KEY POINTS

  • Digital disruption is rocking the healthcare industry, and key stakeholders — payers, providers, manufacturers, and medical supplies distributors — are all feeling its effects differently. Until now, healthcare was the only remaining industry that had yet to feel the rapid impact of digitization endured by retail, banking, and media. However, consumer adoption of digital tech, regulatory overhauls, and a shifting reimbursement model are forcing healthcare players' hands.
  • Consumers are seizing more control over the way healthcare is accessed and delivered, upsetting the status quo and threatening incumbents' top lines. The growing prevalence of wearables, mobile health (mHealth) apps, and online reviews, for instance, is beginning to take its toll on the market, incentivizing a necessary transformation in the way many healthcare organizations operate.
  • Incumbents that take advantage of the shifting landscape are well positioned to see top-line growth, better customer engagement, and more favorable market positioning. To keep ahead in high-growth areas, incumbent healthcare players are rapidly building, buying, and partnering with other firms. This battle is playing out across each of the major healthcare industries detailed in this report.
  • Payers are seeing a massive opportunity in digital health to improve customer engagement and risk assessment, and reduce unnecessary medical procedures. Wearable technology, such as Fitbits and Apple Watches, allows insurers to engage with their customers through personalized push notifications, while the devices' continuous monitoring capabilities enable more accurate risk assessment.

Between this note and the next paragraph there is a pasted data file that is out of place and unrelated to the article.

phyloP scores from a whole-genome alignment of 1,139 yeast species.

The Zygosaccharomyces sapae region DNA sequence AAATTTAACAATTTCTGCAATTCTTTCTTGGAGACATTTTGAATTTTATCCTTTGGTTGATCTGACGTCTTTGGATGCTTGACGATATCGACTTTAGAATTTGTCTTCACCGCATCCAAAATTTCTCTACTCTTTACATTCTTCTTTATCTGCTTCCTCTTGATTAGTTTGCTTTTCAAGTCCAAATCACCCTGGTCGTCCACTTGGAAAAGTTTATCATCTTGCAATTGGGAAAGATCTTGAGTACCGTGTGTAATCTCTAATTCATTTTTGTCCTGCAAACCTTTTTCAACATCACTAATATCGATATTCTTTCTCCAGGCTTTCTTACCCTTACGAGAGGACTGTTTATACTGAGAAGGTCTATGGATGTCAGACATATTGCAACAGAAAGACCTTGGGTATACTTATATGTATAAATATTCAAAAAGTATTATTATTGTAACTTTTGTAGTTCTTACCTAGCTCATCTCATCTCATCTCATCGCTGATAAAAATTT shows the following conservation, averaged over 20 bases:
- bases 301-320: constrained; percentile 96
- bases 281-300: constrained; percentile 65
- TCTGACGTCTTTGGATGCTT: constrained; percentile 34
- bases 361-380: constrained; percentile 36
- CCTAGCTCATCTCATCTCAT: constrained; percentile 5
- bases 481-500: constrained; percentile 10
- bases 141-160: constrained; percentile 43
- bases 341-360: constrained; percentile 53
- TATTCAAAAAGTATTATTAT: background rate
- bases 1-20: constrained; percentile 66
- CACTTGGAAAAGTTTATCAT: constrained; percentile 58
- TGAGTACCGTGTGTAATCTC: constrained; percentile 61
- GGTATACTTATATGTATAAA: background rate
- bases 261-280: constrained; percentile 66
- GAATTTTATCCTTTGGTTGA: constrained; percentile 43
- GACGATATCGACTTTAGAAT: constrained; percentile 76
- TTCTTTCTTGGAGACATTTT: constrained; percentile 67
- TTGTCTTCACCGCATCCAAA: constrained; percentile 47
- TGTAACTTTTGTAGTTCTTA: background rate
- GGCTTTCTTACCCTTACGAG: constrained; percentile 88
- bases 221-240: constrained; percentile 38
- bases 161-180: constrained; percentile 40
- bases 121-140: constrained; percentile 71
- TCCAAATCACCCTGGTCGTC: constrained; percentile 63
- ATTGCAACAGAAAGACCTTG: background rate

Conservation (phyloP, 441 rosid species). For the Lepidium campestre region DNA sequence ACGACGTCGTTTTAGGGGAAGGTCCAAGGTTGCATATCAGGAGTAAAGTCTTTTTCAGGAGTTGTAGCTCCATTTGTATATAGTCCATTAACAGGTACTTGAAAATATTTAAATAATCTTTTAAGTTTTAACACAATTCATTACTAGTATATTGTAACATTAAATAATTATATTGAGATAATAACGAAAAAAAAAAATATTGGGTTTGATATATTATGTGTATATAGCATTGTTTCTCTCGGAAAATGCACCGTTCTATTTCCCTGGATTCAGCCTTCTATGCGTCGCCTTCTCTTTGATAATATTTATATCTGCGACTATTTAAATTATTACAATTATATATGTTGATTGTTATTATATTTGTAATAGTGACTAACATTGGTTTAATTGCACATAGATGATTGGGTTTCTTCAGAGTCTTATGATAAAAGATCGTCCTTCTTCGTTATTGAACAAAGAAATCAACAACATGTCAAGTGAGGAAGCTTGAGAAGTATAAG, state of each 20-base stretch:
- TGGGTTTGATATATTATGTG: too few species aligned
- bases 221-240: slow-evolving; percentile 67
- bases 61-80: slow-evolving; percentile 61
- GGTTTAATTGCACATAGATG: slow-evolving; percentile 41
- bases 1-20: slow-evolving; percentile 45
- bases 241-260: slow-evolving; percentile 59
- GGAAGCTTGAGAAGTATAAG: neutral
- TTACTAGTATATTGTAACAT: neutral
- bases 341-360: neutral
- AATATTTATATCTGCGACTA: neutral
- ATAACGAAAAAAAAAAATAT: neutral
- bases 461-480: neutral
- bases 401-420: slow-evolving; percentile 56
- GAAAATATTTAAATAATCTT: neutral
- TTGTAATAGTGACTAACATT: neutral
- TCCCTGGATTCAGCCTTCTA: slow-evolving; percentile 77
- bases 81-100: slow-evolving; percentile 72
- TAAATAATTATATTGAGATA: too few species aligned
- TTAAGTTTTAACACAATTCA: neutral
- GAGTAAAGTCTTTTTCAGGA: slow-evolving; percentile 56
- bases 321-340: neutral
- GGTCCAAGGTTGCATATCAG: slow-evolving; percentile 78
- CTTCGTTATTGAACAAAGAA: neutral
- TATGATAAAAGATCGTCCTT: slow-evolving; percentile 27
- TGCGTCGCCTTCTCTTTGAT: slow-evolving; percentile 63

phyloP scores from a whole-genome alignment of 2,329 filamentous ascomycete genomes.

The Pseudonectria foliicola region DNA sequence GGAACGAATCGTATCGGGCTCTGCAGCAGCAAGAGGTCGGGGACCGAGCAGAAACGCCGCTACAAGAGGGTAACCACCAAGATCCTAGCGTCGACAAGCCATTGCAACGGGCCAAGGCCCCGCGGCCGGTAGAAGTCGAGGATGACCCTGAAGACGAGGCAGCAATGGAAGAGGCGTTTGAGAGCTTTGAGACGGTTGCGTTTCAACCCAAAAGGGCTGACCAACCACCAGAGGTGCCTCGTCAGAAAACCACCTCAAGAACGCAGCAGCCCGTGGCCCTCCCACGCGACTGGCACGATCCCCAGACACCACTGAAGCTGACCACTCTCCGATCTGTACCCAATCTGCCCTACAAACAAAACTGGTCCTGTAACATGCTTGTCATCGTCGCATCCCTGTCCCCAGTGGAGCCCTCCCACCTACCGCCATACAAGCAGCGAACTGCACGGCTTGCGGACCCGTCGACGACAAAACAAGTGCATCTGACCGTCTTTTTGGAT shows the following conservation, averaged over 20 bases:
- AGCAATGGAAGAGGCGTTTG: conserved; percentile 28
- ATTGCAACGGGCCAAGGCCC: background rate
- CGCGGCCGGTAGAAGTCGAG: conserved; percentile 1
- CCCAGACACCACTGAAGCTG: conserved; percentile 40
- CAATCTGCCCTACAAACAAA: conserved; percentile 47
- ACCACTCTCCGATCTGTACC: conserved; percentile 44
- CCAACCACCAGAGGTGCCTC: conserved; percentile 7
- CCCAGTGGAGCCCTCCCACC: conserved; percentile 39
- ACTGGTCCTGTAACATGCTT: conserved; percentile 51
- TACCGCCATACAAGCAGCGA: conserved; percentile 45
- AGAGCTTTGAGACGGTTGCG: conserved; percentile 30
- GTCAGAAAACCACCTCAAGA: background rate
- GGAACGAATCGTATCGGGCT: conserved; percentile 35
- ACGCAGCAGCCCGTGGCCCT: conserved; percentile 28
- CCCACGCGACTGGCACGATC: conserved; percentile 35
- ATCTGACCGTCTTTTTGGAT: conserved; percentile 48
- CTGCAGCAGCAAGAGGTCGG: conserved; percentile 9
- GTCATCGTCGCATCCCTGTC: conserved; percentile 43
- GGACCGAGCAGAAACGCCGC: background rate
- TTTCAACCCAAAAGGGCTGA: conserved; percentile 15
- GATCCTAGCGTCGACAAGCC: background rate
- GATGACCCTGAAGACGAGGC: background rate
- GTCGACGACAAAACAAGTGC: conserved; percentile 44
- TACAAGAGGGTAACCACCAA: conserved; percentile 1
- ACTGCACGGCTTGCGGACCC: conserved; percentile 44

• Innovation is presenting health systems — including hospitals, clinics, and post-acute care facilities — with solutions to labor shortages and shrinking revenue. By 2025, US providers will face a collective shortage of about 450,000 home health aides, 100,000 nursing assistants, and 29,000 nurse practitioners, Mercer estimates.
    • Telehealth can reduce the strain labor shortages are having on health systems by minimizing in-person visits for nonemergency patients, freeing up time in triage, and creating more space for serious and urgent illnesses.
    • Artificial intelligence (AI) and cloud services could increase health systems' revenue potential by providing data-driven clinical decision support (CDS) to physicians and hospital staff, reducing the use of unnecessary procedures to improve clinical patient flow and care outcomes. This could also help ensure health systems receive their reimbursement under the new value-based care (VBC) system.
  • Drug and medical device makers are turning to digital tech to navigate the market-wide shift [...]